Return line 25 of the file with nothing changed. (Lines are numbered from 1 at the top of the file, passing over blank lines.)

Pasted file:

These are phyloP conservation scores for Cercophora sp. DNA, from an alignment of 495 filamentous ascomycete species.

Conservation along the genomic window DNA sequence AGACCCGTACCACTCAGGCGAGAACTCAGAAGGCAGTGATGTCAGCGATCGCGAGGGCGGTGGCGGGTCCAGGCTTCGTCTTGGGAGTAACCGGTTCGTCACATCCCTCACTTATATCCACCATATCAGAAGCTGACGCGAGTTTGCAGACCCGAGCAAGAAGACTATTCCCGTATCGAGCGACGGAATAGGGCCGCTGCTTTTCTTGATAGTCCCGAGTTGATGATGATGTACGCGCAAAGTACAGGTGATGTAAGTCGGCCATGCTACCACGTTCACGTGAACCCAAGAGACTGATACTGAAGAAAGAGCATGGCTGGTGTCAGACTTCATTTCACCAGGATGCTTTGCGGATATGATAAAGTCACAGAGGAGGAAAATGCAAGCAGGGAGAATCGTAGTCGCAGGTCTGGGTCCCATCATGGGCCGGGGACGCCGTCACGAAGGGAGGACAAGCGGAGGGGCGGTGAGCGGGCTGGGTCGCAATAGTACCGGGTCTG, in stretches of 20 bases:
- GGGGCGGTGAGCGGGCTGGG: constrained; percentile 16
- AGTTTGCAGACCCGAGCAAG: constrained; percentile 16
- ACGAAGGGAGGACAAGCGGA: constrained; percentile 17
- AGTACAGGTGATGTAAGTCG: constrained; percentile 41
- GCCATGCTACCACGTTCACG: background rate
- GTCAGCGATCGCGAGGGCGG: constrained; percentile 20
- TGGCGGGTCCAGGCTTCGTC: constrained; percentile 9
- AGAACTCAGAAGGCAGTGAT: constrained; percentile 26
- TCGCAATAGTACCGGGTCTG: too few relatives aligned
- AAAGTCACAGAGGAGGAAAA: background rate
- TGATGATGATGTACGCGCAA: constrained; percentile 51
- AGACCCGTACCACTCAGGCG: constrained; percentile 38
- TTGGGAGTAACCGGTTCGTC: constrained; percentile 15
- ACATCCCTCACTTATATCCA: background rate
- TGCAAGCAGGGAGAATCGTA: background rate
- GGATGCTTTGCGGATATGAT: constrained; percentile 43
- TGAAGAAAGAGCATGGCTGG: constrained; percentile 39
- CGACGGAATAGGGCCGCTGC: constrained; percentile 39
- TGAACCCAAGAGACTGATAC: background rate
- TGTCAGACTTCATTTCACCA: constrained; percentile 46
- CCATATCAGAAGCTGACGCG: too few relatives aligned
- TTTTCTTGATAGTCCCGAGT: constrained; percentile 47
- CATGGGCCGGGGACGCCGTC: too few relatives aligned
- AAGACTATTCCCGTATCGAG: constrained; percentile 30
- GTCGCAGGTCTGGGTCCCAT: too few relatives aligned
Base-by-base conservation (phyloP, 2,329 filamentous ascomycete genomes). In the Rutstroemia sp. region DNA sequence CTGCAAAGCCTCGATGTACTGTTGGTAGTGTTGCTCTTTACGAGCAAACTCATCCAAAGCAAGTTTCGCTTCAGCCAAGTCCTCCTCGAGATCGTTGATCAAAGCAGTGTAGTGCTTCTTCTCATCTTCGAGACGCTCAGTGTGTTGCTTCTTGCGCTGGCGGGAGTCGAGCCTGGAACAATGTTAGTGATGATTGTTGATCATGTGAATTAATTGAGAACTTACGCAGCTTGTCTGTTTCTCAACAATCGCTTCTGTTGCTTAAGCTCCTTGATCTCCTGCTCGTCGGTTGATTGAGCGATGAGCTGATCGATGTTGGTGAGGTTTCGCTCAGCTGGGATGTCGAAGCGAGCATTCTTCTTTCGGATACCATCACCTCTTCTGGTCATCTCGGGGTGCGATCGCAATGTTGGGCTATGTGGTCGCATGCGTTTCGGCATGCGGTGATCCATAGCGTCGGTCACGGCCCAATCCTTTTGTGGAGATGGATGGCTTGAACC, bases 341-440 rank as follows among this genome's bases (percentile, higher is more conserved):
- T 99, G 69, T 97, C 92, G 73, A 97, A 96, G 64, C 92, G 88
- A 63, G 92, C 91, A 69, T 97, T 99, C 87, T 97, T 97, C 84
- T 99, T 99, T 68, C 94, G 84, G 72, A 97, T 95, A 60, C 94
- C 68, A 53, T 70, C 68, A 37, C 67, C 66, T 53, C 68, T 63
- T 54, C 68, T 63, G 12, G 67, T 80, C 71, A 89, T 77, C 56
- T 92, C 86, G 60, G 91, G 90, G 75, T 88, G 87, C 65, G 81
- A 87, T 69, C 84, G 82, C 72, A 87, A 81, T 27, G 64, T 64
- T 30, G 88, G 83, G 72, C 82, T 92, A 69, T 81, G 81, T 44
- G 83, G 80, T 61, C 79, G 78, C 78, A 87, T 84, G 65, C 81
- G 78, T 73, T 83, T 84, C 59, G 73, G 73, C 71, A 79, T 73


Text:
- CATGGGCCGGGGACGCCGTC: too few relatives aligned